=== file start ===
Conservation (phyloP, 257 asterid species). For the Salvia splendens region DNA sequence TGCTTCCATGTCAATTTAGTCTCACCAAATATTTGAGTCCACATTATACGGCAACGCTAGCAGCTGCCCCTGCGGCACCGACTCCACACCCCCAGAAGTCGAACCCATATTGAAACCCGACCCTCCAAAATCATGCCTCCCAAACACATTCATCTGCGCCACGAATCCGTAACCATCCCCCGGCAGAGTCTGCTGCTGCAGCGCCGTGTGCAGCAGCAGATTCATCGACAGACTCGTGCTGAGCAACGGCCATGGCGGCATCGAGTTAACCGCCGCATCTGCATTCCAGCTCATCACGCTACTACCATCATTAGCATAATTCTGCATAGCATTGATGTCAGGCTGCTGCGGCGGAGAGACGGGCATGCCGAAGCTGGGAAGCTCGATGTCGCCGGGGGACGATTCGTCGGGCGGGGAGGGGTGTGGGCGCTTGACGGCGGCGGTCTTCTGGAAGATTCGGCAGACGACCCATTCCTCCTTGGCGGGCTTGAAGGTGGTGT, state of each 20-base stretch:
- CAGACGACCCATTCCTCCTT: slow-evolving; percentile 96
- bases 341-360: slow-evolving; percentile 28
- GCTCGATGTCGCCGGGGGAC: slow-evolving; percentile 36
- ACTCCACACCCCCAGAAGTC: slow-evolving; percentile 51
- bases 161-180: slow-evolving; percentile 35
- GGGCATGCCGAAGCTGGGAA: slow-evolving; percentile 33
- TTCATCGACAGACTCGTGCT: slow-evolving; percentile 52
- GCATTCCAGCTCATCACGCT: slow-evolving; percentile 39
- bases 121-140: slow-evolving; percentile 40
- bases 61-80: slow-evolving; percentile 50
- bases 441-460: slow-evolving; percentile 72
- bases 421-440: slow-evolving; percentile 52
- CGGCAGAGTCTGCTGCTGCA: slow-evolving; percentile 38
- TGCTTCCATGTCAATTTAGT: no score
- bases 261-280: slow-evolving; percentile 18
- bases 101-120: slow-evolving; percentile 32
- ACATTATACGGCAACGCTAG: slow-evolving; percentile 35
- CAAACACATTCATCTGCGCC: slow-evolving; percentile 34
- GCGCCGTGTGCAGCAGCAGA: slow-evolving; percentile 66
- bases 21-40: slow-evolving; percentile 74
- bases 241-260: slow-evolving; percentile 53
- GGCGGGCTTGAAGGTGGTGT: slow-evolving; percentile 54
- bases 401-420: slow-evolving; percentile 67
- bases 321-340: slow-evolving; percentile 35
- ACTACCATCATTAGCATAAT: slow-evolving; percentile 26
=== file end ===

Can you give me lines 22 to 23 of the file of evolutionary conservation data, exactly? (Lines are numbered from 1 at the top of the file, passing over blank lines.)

- bases 241-260: slow-evolving; percentile 53
- GGCGGGCTTGAAGGTGGTGT: slow-evolving; percentile 54